“We’ve been here before,” he said, noting similar dramatic price declines in 2004, 2006 and 2008.

But the two questions traders have today are: How long before silver makes an assault on $50?  And will traders have to wait until after the seasonally slow summer months in precious metals before silver continues its winning ways?

This time, price patterns of 2004, 2006 and 2008 won’t be much of a guide, according to Turk.

“So what is ahead for this current correction? Repeats of 2004 and 2006, or another 2008?” he asked rhetorically.  “My guess is none of the above. It took several months after these three previous corrections before silver climbed above the high price that preceded the correction. This time I expect silver will take only several weeks before exceeding $49.78, the 31-year high reached on April 25th.”

Turk’s understanding of the gold and silver market is deep and studied, taking fundamentals, market conditions and feedback from his network of old hands in the bullion business before taking a stand on the likelihood of next meaningful moves for the precious metals prices.

One conspicuous hint of silver’s more-likely move can be gleaned in the futures market.  According to Turk, the continuing shift of commercial traders covering nearer-term contract sales while simultaneously selling contracts far into the future (contributing to a backwardation condition in the futures chain) indicate that the recent sell-off in silver hasn’t materially killed overall demand.

Just as demand from those weak-handed speculators who couldn’t maintain margin requirements following five CME’s margin increase notices within the past two weeks, strong hands wanting physical metal for delivery have come back in to pick up the buying slack, but at relatively bargain prices, Turk suggested.

“As evidenced by silver’s backwardation, which began in January and continues to this day, the demand for physical silver has really accelerated,” he explained.  “As a result of last week’s price decline, backwardation has roughly doubled in size. This is clearly a signal of strong demand for physical silver, and further evidence of a point I have been making for some time, that the paper silver market is losing its significance as a price discovery mechanism.”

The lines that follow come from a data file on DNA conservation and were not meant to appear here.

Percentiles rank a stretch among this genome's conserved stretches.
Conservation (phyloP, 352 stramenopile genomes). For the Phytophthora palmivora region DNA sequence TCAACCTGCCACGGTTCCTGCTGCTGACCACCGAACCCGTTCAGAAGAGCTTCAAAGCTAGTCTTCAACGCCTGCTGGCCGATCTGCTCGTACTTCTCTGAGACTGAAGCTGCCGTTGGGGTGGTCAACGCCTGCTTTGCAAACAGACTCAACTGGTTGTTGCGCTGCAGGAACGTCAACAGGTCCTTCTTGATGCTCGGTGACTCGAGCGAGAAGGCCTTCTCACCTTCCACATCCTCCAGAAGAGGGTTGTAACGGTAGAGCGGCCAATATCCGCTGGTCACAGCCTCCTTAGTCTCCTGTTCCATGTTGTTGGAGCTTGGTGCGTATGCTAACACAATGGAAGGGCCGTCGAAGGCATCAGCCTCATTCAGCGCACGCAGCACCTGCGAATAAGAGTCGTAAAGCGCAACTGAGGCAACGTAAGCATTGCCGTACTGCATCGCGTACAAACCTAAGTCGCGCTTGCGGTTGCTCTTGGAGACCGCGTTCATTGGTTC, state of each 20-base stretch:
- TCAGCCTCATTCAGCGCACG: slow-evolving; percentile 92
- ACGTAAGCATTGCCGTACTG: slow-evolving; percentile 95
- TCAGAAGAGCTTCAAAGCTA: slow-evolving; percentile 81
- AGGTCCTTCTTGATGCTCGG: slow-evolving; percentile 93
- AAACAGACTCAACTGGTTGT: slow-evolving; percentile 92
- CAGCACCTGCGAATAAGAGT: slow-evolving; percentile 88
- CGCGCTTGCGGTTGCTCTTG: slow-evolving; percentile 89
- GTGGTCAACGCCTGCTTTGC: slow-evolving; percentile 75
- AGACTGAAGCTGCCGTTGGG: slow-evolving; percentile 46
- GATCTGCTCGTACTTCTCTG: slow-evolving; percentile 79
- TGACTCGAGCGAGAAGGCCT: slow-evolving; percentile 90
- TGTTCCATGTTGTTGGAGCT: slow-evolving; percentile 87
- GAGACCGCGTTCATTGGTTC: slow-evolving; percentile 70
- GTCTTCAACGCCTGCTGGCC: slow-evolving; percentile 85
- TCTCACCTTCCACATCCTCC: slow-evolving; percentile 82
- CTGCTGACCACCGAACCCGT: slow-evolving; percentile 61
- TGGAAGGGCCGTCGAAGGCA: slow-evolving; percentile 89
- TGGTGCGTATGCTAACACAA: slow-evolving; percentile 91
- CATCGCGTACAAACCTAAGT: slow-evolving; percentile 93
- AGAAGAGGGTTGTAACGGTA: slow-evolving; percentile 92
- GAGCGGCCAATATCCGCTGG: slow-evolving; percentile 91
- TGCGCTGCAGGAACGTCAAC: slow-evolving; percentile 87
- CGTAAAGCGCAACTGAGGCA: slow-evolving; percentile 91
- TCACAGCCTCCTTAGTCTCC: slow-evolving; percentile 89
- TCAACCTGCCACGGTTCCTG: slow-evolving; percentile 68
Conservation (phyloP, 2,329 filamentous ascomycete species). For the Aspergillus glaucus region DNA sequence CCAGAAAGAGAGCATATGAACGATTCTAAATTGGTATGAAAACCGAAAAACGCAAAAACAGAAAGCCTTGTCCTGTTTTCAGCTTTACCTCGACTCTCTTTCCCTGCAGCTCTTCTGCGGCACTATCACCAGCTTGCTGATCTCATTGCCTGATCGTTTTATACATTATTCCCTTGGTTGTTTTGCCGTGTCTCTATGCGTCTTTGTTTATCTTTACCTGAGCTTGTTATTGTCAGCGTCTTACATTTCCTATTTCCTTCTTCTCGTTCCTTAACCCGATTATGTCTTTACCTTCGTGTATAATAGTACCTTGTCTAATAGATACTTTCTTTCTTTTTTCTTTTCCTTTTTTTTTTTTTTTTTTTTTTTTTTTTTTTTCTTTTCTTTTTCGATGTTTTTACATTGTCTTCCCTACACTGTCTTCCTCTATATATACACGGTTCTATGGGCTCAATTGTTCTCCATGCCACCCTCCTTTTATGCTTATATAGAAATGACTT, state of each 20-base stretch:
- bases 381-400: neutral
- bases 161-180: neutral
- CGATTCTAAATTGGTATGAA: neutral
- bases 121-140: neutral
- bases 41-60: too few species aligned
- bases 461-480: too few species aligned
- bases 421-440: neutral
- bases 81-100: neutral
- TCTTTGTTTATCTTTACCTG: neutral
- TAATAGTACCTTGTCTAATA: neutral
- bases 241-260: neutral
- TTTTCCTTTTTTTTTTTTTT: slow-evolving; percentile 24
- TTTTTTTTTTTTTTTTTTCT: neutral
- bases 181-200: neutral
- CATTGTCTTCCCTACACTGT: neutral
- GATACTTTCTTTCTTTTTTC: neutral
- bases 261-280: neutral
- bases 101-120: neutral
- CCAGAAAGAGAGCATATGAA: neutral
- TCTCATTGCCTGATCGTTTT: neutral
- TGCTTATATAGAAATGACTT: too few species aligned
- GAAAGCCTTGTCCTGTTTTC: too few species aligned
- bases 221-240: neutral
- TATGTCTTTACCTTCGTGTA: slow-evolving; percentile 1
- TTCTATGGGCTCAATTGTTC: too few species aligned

Top Active Silver Stocks

Pan American Silver Corp. (Nasdaq: PAAS)

Silvercorp Metals inc. (NYSE: SVM)

Silver Wheaton Corp. (NYSE: SLW)

Marc Faber again Calls for a Drop in Dow

Marc Faber told American news outlet Newsmax he expects stocks to tumble in May.

Following his call for a 10% decline in stocks—first, on Oct. 26, then, reiterated on Jan. 25, the Dow has refused to succumb to countless clues of an ailing U.S. economy failing to respond to herculean monetary stimulus from the Bernanke Fed.

The rally in the DJIA, following the post-crash March 9, 2009, low of 6,440.08, has since  taken the 30-stocks average to 12,928.45—or, a double—set on May 5.  Faber, the publisher and editor of Gloom Doom Boom Report, told Newsmax that the long-awaited 10% correction in the Dow is upon us.

Today, Faber said he’s troubled by several symptoms of fatigue appearing in the “internals” of the broader market, including a decline in the number of stocks reaching new 52-week highs, according to Wall Street Pit.

Another warning sign comes from metals prices, which have dramatically plunged in recent days, among them copper, also referred to as Dr. Copper for its highly correlated price pattern to equities.

While the Dow reached new intermediate highs earlier in the week, the price of copper failed to confirm the rally in stocks, lagging the Dow noticeably prior to Monday’s kick off to a commodities complex sharp reversal lower during the remainder of the week, further buttressing Faber’s case for an imminent continuation of the decline in stocks.